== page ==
After reading two of the complete answers from this debate by Jeff Jarvis and Danah Boyd respectively, I’ve gathered some thoughts on relationships on the Internet and why I believe the simplest solution might be the best.
The case I am making is that of how Twitter’s “open-endedness” might be the sanest way of tackling the cruxes of online privacy. If we begin with a bit of background, I recently linked to the excellent post The Social Graph is Neither, by Maciej Ceglowski on the Pinboard Blog.
In that post he talks about the labeling problem of social relationships in a computer environment, and how they don’t take into account how these relationsships develop, or degrade, over time — unless you manage them.
Google, for example, uses XFN as part of their Social Graph API. This defines a set of about twenty allowed relationships. (Facebook has a much more austere set:
restricted, and the weaselly
But these common relationships turn out to be kind of slippery. To use XFN as my example, how do I decide if my cubicle mate is a
acquaintanceor just a
contact? And if I call him my
friend, should I interpret that in the northern California sense, or in in some kind of universal sense of friendship?
Danah Boyd goes on to answer the question “Question: How much should people care about privacy?” with great insight, writing:
Social media has prompted a radical shift. We’ve moved from a world that is “private-by-default, public-through-effort” to one that is “public-by-default, private-with-effort.” Most of our conversations in a face-to-face setting are too mundane for anyone to bother recording and publicizing. They stay relatively private simply because there’s no need or desire to make them public.
So we have these two specific things. The problem of labeling social relationships, and the problem of being public-by-default, private-with-effort. Combined they create a situation where you need to meta-manage your relationship with a person, and by doing so you are publicly declaring what and how your relationship is. The former does, as Ceglowski writes, not degrade with time, and once set you need to actively meta-manage that relationship again, if it transgresses into another type of relationship—as real world relationships often do.
These two things become a connection where the content between to persons is connected through the previously set personal connection, and registered, archived and fully accessible for the foreseeable future.
I, for one, have discovered old conversations in my Facebook timeline I’ve had with people I now don’t have any contact with anymore (which is a shame) because the relationship transgressed into a deteriorated state. This could be considered being just fine, since it applies to all (that has an account on facebook) just the same. Though it’s really not fine—as all of that data, sometimes private information, is actually being used to define me as a advertising target group.
Meaning that not only does Facebook/Google+ associate my own content, interests and behavior as part of my identity, but also what type of relationship I have with my particular “friends”, their content, interests and behaviors and how that relationships might reflect on me (as I am probably more likely to be influenced by an intimate relationship rather than an acquaintance).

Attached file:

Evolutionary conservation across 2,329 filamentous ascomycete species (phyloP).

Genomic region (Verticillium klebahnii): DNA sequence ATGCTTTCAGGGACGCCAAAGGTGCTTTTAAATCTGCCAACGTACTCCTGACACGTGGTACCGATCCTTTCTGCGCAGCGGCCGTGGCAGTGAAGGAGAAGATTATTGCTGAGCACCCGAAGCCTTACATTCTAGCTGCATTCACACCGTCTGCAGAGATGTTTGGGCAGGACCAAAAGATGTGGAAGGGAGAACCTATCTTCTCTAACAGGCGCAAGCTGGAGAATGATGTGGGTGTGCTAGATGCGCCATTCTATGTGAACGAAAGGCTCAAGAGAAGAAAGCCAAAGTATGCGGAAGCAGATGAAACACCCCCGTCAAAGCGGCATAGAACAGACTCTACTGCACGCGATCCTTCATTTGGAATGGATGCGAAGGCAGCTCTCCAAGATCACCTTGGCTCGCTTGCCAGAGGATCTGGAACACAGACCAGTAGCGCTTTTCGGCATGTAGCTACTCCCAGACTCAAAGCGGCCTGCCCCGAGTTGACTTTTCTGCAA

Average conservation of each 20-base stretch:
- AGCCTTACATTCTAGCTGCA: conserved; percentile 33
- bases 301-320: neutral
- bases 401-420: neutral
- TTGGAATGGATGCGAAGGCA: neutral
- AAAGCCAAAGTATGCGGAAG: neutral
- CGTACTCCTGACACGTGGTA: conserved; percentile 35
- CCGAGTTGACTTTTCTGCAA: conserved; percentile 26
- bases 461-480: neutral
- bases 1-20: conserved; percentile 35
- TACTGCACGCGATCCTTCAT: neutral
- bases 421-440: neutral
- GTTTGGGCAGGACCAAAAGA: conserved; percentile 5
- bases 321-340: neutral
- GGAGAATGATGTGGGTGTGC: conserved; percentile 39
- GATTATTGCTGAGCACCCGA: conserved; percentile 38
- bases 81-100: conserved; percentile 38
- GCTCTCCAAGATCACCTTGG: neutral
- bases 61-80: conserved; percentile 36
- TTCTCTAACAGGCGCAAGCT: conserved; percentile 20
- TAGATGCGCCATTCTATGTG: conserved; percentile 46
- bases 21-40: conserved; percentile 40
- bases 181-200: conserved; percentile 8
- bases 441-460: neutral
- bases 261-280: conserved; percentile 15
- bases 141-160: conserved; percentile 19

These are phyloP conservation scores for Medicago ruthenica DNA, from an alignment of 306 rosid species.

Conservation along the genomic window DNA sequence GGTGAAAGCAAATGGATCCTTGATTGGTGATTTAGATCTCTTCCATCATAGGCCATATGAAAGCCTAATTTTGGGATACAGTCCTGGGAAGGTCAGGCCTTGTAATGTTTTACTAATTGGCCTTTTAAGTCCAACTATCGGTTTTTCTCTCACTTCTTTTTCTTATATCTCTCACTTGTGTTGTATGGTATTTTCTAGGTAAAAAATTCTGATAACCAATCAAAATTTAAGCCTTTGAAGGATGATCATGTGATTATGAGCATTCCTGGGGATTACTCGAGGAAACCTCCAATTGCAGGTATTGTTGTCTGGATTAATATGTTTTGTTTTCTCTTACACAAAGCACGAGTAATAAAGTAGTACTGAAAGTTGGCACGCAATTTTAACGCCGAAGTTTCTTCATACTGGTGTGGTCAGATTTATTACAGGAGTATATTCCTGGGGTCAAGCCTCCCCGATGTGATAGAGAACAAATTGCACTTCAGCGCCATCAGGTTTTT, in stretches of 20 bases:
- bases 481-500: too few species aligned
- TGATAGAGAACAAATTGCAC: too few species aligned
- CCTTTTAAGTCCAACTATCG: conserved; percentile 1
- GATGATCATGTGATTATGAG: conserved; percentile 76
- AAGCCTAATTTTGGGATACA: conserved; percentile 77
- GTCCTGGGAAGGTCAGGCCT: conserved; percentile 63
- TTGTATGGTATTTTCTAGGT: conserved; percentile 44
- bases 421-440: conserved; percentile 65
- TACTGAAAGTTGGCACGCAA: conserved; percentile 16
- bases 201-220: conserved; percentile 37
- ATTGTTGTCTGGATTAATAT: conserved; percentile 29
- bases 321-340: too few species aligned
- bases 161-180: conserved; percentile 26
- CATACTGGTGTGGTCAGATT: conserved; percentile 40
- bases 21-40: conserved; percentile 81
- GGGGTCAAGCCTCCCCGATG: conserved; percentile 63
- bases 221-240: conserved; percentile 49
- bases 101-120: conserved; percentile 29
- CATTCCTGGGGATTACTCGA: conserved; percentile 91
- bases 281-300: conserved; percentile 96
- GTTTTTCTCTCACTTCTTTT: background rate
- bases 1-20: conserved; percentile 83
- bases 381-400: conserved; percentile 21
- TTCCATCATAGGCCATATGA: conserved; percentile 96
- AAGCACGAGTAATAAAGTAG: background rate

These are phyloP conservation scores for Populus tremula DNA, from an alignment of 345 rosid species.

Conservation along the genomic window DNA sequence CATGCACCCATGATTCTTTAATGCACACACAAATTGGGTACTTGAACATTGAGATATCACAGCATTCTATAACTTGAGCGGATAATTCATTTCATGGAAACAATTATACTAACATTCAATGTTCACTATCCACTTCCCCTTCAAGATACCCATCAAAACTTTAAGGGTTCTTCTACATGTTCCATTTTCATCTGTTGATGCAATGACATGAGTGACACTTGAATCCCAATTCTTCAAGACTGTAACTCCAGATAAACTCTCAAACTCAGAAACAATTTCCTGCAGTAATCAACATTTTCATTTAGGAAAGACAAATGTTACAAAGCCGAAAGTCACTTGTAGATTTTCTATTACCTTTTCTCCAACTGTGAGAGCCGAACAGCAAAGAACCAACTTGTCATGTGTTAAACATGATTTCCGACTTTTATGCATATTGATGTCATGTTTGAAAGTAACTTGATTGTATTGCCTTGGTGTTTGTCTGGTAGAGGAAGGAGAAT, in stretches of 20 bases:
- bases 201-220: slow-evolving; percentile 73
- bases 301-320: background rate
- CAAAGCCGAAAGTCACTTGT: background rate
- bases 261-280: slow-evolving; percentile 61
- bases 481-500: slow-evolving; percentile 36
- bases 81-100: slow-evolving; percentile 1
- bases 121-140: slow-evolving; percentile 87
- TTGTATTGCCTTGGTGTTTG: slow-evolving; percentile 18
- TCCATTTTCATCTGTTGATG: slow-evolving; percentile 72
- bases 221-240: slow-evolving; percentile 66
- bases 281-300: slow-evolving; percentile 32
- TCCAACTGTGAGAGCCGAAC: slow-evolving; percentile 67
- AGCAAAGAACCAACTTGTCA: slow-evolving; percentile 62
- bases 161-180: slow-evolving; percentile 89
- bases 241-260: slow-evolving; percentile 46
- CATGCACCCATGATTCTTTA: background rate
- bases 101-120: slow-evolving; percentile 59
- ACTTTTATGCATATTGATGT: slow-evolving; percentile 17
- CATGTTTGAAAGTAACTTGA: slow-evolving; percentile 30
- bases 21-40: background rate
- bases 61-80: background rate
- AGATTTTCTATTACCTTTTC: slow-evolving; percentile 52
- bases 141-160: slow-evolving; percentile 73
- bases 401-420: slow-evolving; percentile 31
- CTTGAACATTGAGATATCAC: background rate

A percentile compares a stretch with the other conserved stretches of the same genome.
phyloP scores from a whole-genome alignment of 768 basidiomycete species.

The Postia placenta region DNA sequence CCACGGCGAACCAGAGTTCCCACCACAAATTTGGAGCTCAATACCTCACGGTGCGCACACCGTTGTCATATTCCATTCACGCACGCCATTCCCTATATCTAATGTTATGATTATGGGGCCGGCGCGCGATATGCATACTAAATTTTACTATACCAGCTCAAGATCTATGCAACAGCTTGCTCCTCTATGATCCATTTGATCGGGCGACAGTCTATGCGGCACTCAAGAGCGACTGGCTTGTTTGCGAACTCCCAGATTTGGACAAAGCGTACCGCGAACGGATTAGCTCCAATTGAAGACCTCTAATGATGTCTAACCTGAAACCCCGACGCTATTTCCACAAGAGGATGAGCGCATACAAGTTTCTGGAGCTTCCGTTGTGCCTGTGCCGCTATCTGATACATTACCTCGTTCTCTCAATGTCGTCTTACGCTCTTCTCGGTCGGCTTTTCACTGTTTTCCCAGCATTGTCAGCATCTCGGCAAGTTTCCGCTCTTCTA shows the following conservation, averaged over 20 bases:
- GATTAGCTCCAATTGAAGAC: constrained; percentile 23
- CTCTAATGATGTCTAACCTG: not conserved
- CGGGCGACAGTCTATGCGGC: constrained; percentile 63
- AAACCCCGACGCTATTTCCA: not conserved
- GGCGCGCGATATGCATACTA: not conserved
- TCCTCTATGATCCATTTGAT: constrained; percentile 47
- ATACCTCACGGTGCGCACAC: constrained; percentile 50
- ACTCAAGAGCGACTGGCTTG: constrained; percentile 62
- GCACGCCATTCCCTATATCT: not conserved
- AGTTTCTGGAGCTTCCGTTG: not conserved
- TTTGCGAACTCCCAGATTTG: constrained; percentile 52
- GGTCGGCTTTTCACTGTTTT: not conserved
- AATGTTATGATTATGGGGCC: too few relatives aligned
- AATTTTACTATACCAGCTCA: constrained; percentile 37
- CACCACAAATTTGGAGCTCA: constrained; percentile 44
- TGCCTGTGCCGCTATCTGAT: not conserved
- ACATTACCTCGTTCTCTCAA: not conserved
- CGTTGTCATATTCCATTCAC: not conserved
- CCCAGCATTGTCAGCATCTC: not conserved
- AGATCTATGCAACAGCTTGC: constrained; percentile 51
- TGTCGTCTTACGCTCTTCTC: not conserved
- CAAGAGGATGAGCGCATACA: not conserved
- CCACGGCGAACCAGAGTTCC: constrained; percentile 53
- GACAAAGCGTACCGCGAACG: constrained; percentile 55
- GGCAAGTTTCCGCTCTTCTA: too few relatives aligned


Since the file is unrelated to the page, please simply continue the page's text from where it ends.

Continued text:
This relationship model has apparently spawned its own risk reduction strategies. Danah Boyd writes, on this topic:
Mikalah uses Facebook but when she goes to log out, she deactivates her Facebook account. She knows that this doesn’t delete the account – that’s the point. She knows that when she logs back in, she’ll be able to reactivate the account and have all of her friend connections back. But when she’s not logged in, no one can post messages on her wall or send her messages privately or browse her content.
This is a very sane strategy if one wants to control the content associated with oneself. But it’s clearly insane that you have to resort to this type of actions in order to control your online presence.
This is the point where I present the exception that proves the rule. That exception is spelled Twitter. Specifically: their lack of relationship labels. You just follow or get followed (you know this already).
Not only does the lack of relationship labels circumvent the problems associated with it, the lack of a consolidated identity allows Twitter users to act through a persona. Something that we usually do in real life as well, according to context.
A persona allows you to make mistakes. A fixed/consolidated identity does not. Whatever you do and say as your fixed identity is equally fixed to your actual person, regardless of the context of the situation—whether that is a drunk status update, a joke, or a poorly constructed comment.
These two features of Twitter, or rather lack thereof, is why Twitter is “doing identity right”, as Chris Poole states in his Web Summit 2.0 Talk. However, the latest update to the official Twitter client enforces the real name field to be shown next to the tweets, instead of the Twitter handle. On the plus side, they don’t have a name policy like certain other networks do.
Now, I am not the right person to judge how this has affected Twitter’s success or not, but what I want to point out with this is that their model is on the better side of how you should handle digital identity. But it seems to be right, if one were to follow the thoughts of Clay Shirky on the matter.
Although, even with a persona, a mistake could haunt you, as one should always remember the difference between a fleeting conversation and the fixedness of text in a digital environment.